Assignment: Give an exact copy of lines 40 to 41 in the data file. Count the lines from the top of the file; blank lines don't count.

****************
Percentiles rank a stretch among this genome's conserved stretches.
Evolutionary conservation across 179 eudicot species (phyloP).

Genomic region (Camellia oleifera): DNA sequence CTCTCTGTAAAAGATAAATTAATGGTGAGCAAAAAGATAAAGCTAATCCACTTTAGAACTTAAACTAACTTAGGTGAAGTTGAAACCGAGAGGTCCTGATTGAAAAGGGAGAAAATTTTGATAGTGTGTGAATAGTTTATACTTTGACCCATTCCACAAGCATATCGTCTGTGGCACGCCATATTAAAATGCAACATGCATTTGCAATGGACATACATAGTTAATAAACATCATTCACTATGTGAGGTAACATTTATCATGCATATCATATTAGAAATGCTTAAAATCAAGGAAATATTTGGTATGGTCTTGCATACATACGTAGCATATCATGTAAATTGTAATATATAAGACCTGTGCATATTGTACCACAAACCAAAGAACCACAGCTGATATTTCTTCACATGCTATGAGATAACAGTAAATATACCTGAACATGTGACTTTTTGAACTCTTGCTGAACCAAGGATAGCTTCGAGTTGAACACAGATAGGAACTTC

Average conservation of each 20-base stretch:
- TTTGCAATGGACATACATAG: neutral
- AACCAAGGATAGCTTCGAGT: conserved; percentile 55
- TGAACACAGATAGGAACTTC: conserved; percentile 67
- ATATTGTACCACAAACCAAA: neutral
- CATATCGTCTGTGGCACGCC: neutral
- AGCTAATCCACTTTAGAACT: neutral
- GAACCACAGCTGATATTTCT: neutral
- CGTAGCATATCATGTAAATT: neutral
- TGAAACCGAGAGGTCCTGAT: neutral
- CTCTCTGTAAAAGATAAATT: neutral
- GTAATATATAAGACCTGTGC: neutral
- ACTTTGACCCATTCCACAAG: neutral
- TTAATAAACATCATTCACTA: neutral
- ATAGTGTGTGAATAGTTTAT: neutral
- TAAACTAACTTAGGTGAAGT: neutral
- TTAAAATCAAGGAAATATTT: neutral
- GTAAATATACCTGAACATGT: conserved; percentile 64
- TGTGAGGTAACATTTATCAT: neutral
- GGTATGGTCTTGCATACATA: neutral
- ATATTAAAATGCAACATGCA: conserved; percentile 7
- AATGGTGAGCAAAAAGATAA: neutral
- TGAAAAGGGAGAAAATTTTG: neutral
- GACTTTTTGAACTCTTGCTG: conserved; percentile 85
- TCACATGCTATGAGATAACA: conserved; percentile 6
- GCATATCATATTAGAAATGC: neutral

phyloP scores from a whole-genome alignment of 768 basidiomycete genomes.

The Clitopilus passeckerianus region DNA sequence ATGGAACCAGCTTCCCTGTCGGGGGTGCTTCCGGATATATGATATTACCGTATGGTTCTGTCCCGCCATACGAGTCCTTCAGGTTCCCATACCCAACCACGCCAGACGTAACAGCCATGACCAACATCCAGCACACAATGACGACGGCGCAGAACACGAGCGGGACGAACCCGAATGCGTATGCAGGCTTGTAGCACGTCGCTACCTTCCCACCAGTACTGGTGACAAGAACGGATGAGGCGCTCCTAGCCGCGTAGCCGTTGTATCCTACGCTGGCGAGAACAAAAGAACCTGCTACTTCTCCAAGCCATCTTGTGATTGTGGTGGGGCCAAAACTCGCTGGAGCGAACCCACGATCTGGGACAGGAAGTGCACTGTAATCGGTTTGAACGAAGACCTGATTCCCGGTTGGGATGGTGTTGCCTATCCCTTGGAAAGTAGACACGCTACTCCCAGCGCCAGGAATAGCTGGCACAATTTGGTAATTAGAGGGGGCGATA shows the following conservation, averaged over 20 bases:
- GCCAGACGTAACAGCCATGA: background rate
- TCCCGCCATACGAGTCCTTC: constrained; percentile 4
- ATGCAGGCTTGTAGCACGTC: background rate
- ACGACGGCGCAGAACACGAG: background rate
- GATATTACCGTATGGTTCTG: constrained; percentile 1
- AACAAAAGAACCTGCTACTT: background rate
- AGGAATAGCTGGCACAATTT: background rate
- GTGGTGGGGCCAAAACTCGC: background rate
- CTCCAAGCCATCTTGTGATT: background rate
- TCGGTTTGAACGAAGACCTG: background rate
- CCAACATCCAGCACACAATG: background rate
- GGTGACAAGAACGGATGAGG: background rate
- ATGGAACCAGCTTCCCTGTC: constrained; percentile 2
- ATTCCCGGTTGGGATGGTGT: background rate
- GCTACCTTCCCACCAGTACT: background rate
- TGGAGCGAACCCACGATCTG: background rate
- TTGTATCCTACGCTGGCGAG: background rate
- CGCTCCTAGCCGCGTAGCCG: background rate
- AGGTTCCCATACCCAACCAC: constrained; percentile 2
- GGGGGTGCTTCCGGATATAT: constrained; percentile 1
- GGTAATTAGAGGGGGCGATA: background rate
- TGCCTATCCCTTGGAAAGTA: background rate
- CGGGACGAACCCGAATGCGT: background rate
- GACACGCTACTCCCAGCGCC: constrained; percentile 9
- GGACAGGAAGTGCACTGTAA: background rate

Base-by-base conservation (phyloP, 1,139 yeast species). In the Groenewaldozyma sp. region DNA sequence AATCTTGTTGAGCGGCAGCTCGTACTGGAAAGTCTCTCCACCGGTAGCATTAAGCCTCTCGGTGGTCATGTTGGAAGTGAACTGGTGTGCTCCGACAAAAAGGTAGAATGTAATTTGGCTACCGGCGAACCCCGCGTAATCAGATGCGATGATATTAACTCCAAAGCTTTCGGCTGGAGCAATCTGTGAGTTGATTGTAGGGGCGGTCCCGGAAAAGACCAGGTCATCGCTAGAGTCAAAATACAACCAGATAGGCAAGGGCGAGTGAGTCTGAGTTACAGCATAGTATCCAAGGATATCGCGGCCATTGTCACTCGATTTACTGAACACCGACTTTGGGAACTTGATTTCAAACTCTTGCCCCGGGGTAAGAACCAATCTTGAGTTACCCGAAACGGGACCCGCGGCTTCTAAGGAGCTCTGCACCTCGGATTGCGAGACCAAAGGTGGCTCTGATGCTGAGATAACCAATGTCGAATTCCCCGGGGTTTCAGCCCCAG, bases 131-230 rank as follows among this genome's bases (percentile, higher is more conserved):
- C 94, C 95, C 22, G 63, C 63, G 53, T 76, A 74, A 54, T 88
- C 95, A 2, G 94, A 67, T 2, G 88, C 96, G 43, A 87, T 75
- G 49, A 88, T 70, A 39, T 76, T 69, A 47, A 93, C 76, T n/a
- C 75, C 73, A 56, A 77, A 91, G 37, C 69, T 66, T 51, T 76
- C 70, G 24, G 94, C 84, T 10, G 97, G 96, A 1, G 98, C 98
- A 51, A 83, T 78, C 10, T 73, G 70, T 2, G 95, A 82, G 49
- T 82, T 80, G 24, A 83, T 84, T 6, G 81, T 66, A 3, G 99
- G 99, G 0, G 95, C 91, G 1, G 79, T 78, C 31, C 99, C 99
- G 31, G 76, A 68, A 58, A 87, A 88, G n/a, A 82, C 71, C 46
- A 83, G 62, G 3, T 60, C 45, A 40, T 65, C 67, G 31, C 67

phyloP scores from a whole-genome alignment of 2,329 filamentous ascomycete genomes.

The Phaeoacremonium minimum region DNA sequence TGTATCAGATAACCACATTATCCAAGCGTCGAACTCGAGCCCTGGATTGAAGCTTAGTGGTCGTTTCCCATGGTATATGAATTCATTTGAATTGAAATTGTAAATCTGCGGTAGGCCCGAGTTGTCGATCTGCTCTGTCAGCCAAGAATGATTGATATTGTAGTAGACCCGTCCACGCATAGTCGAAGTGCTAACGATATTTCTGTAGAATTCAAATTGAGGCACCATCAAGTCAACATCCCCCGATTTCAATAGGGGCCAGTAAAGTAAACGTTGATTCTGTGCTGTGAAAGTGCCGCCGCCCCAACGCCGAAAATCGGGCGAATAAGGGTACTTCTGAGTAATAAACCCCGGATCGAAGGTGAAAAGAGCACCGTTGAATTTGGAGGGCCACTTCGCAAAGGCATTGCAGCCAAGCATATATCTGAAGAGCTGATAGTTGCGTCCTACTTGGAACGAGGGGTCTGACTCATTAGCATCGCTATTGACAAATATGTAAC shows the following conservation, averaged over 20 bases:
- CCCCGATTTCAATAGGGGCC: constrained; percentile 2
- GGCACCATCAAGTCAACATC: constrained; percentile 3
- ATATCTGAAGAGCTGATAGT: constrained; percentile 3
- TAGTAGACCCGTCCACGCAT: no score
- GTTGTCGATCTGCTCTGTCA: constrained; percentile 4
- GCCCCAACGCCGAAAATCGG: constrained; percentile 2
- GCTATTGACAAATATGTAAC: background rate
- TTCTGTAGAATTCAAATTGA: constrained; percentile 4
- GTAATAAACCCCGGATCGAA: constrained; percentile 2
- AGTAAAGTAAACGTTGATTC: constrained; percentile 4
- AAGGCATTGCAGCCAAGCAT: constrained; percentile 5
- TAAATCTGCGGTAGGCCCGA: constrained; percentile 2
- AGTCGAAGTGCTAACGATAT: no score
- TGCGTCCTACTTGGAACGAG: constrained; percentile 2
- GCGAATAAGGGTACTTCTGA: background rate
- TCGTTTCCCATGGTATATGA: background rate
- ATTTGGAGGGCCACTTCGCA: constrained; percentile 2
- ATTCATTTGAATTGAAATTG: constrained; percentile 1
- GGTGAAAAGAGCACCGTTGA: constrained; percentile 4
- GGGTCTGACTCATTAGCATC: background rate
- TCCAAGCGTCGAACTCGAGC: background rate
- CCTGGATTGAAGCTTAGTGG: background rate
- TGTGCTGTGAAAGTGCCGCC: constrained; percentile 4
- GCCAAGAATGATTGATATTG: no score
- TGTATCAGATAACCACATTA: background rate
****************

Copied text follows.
- CTCCAAGCCATCTTGTGATT: background rate
- TCGGTTTGAACGAAGACCTG: background rate